India: 2019 Economic Outlook
- We expect economic growth to arrive at 7.2% for calendar year 2019
- Growth is expected to be favourable on the back of three pillars: pre-election fiscal stimulus in the first half of 2019, infrastructural stimulus in the second half of 2019 and favourable monetary policy
- There are substantial downside risks to our outlook as well. The first and foremost risk is the general election due in May. In our baseline we currently expect a win of Modi’s BJP, but given the unfavourable outcome for the BJP in the December state elections, the outcome of the general election have become much more uncertain. In a scenario where the BJP loses, we will have to tune down our economic forecasts, since the opposition has not shown anything close to an alternative policy agenda
- Secondly, in the run-up to Budget Day on 1 February, financial markets are wary of a breach of the fiscal deficit target of 3.3% for this fiscal year. In case of a major breach, bond yield might go up to 8%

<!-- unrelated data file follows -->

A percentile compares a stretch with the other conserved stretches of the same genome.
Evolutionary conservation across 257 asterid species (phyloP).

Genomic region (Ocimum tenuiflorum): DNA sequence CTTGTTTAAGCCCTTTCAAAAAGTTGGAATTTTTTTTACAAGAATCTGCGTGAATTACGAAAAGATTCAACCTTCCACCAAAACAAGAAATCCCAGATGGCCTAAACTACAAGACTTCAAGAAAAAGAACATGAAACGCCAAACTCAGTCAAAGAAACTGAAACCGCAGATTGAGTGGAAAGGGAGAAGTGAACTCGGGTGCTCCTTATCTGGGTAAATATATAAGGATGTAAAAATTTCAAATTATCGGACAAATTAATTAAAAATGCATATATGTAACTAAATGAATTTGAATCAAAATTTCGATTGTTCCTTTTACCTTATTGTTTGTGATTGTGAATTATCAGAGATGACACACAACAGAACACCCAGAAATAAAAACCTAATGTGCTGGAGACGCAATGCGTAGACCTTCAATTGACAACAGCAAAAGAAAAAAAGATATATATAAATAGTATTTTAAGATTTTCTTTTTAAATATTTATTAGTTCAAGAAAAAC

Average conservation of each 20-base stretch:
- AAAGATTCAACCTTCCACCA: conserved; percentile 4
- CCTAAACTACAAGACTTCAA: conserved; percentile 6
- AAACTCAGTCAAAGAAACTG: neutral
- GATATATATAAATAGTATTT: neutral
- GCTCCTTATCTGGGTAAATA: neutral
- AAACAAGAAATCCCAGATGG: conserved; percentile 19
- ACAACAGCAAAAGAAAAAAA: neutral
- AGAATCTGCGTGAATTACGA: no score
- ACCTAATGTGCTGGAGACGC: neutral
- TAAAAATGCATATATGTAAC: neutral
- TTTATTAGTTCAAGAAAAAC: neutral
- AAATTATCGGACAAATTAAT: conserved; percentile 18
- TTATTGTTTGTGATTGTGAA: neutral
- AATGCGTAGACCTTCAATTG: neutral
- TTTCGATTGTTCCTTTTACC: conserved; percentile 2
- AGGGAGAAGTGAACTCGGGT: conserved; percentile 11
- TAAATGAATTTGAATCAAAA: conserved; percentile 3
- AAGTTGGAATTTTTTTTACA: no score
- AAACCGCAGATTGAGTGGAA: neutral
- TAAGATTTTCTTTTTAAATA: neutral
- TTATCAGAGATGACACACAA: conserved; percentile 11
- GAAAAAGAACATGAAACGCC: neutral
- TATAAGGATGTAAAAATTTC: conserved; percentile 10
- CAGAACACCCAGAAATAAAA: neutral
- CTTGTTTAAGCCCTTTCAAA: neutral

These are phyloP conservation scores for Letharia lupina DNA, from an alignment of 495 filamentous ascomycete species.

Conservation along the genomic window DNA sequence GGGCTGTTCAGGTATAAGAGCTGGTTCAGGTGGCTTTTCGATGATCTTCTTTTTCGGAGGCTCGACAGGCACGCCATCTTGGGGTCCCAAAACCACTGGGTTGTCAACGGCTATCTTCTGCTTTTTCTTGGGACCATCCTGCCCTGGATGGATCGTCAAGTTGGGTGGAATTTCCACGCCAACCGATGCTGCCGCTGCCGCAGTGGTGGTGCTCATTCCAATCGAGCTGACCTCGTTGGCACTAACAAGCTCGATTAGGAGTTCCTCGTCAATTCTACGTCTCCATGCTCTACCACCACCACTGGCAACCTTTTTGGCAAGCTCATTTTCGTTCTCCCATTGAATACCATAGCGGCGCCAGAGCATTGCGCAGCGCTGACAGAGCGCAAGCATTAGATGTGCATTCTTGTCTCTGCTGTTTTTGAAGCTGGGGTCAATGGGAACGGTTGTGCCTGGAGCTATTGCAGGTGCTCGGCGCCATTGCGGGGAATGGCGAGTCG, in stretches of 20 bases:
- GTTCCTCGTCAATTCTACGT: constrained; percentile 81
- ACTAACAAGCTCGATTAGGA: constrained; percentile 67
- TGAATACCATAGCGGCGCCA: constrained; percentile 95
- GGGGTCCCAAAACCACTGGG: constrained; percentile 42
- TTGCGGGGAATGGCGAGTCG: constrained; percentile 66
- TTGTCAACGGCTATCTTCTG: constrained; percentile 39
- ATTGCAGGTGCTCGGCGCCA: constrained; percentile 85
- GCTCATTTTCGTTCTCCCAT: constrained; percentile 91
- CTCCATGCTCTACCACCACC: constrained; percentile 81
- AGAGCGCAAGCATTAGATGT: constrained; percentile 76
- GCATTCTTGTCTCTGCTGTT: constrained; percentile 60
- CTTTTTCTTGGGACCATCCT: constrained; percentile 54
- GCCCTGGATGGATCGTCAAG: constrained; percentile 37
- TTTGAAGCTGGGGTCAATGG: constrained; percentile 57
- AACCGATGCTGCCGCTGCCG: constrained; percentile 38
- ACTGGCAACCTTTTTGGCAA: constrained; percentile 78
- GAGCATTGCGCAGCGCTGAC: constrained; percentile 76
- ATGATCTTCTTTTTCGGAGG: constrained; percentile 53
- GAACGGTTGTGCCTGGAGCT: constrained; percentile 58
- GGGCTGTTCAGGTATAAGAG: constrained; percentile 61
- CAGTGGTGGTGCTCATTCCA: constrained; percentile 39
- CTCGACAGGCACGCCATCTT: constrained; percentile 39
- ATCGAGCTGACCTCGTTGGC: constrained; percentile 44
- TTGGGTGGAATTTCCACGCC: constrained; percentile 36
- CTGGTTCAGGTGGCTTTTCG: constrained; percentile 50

- Finally, there are external risks as well, such as a more profound slowdown of the global economy than anticipated or renewed tensions over trade between the US and China
Economic growth will be high in calendar year 2019
We expect real economic growth to arrive at 7.2% in calendar year 2019 on the back favourable government support. After losing elections in three states in December, Modi is clearly looking for ways to tip the scales in favour of his BJP in the run-up to the general elections due in May. Apparently, the government is preparing a farm-relief package, which will bode well for growth in FY2018/2019Q3 and Q4. However, we also expect that the impact of this sugar rush will start to wane after two quarters. Second, the impact of infrastructural stimulus (the October 2017 package) on the Indian economy will start to gain traction in FY2019/2020Q2 and Q3. This will prop up the contribution of gross fixed capital formation to GDP growth. Third, given low inflation and a softening tone of the Fed there is room for accommodative monetary policy by the Reserve Bank of India (RBI). We expect the Monetary Policy Committee (MPC) to cut policy rates by 25bps in February.